A new exhibit at Susan Hensel Gallery
Dec 1, 2010-Jan. 1, 2011
reception on Friday, December 17, 7-10pm
The object is yarn. The subject is war.
Color of Conflict, opening at Susan Hensel Gallery December 1, is a collaboration with photographer John Hensel, my son
Always a multimedia artist who seeks narrative, I brought the world of fiber into my studio practice. Color of Conflict is a show of photographs that wrest the meaning from a series of yarns spun during my sabbatical. These yarns, containing army toys and the colors and forms of armed conflict, can be knitted. But their true horror is revealed in the photographic display.
In the art world, one talks about transgression. Transgression can be loosely defined as breaking expected boundaries or expectations. Yarn is expected to be soft, warm, useful, at times even life saving. It is often associated with leisure, craft and women's work. Rarely is it thought of as an object, a material or a subject of fine art. In this project, yarn paradoxically uses its traditional softness to express a hard/harsh/violent reality. It uses its allusions to its life saving properties( warmth, padding, protecting) as a field of discussion about war and death. It uses a "women's art" to discuss a "man's pursuit."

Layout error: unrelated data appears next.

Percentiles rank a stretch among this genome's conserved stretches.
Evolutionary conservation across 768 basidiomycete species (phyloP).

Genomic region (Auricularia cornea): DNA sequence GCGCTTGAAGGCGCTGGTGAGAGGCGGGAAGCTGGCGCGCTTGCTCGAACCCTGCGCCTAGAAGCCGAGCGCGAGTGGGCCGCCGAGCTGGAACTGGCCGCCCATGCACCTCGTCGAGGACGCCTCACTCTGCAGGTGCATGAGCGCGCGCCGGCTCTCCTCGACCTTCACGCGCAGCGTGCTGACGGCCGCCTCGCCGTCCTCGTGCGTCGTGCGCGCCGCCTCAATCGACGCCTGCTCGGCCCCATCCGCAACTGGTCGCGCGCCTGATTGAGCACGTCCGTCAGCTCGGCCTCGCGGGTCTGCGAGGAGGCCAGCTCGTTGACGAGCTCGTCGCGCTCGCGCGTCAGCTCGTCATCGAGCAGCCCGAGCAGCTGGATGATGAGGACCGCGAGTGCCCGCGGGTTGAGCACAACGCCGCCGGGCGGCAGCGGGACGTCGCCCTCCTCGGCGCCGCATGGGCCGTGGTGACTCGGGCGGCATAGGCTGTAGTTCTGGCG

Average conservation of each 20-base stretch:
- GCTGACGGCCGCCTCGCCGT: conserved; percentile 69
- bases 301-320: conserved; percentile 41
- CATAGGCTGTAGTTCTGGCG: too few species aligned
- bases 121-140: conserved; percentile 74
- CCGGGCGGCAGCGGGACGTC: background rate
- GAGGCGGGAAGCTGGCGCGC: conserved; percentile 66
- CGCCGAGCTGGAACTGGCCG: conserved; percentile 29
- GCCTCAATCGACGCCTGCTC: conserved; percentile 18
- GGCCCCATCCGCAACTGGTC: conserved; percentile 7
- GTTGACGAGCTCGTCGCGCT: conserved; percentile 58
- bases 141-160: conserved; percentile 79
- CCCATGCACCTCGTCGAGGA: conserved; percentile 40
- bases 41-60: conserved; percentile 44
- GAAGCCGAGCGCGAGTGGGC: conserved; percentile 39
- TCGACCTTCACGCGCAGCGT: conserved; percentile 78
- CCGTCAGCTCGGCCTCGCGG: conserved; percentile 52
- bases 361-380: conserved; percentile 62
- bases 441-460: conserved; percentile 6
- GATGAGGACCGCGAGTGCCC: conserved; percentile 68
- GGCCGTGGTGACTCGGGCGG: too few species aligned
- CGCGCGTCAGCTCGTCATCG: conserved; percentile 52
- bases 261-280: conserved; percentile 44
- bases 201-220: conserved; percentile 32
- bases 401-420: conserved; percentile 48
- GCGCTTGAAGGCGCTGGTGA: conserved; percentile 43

This body of work was completed during a six month sabbatical from gallery life. I took the risk of closing Susan Hensel Gallery for six months in order to return to studio practice and research. During the sabbatical I spent much time exploring the narrative capabilities of fiber. I have become part of the artyarn movement, a radical group of spinners who push the idea of what yarn can be to its maximum. Usually, it is a lighthearted game, spinning Christmas baubles and Halloween eyeballs into fluffy masses of wool. It’s mostly about process and fun. I love process as much as the next person, but process alone does not satisfy me in the long-run. I have been adding, multiplying, accreting and inserting meaning wherever I can in handspun yarn.
There will be a reception for the us on Friday, December 17, 7-10pm. Come see the yarn. Come meet the photographer.